A new NASA satellite instrument that makes a quantum leap forward in detector technology has arrived at Orbital Sciences Corp. in Gilbert, Ariz. There it will be integrated into the next Landsat satellite, the Landsat Data Continuity Mission (LDCM). The Thermal Infrared Sensor (TIRS) will take the Earth's temperature with a new technology that applies quantum physics to detect heat. The engineering team at NASA's Goddard Space Flight Center in Greenbelt, Md., completed TIRS on an accelerated schedule, going from plans on paper to building the instrument in an unprecedented 43 months. "That's a full year ahead of a typical schedule for a new space borne instrument," says Betsy Forsbacka, TIRS instrument manager.
"Two things made this remarkable achievement possible," says James Irons, LDCM project scientist. "The dedication of the TIRS team working nearly around-the-clock and the use of advanced detector arrays we had on-hand because Goddard played a major role in developing the technology. TIRS will be the first time this technology is used in space." TIRS uses Quantum Well Infrared Photodetectors (QWIPs) to detect long wavelengths of light emitted by the Earth with an intensity depending on surface temperature. These wavelengths, called thermal infrared, are well beyond the range of human vision and while devices for thermal infrared night 'vision' have long been available, QWIPs offered a new lower-cost alternative to conventional infrared technology. QWIPs arrays are designed for sensitivity to specific wavelengths.
The QWIPs design operates on the complex principles of quantum mechanics. Gallium arsenide semiconductor chips trap electrons in an energy state 'well' until the electrons are elevated to a higher state by thermal infrared light of a certain wavelength. The elevated electrons create an electrical signal that can be read out and recorded to create a digital image. The QWIPs TIRS uses are sensitive to two thermal infrared wavelength bands, helping it separate the temperature of the Earth's surface from that of the atmosphere. TIRS was added to the satellite mission when it became clear that state water resource managers rely on the highly accurate measurements of Earth's thermal energy obtained by NASA satellites like LDCM's predecessors, Landsat 5 and Landsat 7, to track how land and water are being used.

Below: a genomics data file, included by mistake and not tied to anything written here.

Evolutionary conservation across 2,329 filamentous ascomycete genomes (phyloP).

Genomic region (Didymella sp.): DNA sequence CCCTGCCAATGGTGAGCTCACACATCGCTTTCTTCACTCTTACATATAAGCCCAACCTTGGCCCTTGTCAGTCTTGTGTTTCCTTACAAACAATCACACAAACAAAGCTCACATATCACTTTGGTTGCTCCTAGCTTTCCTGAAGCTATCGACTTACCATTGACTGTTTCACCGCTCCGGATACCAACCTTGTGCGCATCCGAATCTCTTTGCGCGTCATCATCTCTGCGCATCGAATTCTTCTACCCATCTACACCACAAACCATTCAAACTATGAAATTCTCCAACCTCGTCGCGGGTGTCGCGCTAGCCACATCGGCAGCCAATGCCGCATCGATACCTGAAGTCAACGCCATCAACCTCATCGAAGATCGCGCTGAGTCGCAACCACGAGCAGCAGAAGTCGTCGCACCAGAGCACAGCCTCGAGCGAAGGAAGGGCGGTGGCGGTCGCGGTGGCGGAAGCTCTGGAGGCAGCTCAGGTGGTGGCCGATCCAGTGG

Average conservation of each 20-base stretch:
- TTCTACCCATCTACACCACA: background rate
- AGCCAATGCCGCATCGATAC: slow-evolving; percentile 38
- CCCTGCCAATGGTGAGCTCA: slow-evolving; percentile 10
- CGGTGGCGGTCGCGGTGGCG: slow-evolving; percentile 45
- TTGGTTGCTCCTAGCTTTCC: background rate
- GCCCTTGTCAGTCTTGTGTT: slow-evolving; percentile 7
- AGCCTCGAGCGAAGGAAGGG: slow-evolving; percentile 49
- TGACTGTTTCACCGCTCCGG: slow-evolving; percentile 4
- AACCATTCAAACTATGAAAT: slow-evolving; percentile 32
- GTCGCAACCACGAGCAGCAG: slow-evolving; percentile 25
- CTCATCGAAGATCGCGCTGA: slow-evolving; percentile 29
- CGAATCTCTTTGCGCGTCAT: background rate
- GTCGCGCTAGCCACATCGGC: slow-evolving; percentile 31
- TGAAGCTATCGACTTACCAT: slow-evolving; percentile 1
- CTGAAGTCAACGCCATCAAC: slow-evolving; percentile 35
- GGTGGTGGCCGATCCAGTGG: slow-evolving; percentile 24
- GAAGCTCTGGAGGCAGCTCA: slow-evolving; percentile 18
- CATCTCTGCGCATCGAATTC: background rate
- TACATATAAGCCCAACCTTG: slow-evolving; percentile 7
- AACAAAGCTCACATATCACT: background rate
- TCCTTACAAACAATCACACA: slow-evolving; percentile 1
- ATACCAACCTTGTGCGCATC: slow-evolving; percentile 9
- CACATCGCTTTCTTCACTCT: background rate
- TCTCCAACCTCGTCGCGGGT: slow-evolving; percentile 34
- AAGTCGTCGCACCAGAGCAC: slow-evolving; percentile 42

"For example, irrigated fields are cooler than those suffering from a lack of moisture," says Veronica Otero, TIRS thermal engineer. With nearly 80 percent of the fresh water in the Western U.S. being used to irrigate crops, TIRS will become an invaluable tool for managing water consumption, says Rick Allen, director of water resources research at the University of Idaho, in Kimberly, Idaho. LDCM is scheduled to launch in January 2013 from Vandenberg Air Force Base in California. Aboard LDCM are two instruments, TIRS and an imaging sensor called the Operational Land Imager (OLI) built by Ball Aerospace & Technologies Corp., Boulder, Colo. OLI collects data in the visible, near infrared and short wave infrared spectrum.
LDCM is the eighth satellite in the Landsat series, which began in 1972 with the launch of Landsat 1, and extends the world's longest-running satellite program for global land observations. NASA and the U.S. Department of the Interior through the U.S. Geological Survey (USGS) jointly manage Landsat and the USGS preserves a 40-year archive of Landsat images with free distribution of data over the Internet. Because of this freely available data of more than three million current and archived images of Earth, Landsat data is the basis for thousands of university research papers, the foundation for commercial innovations like Google Earth, and a cornerstone of U.S. space cooperation with foreign nations. More than 20 nations on six continents operate local receiving stations for Landsat data.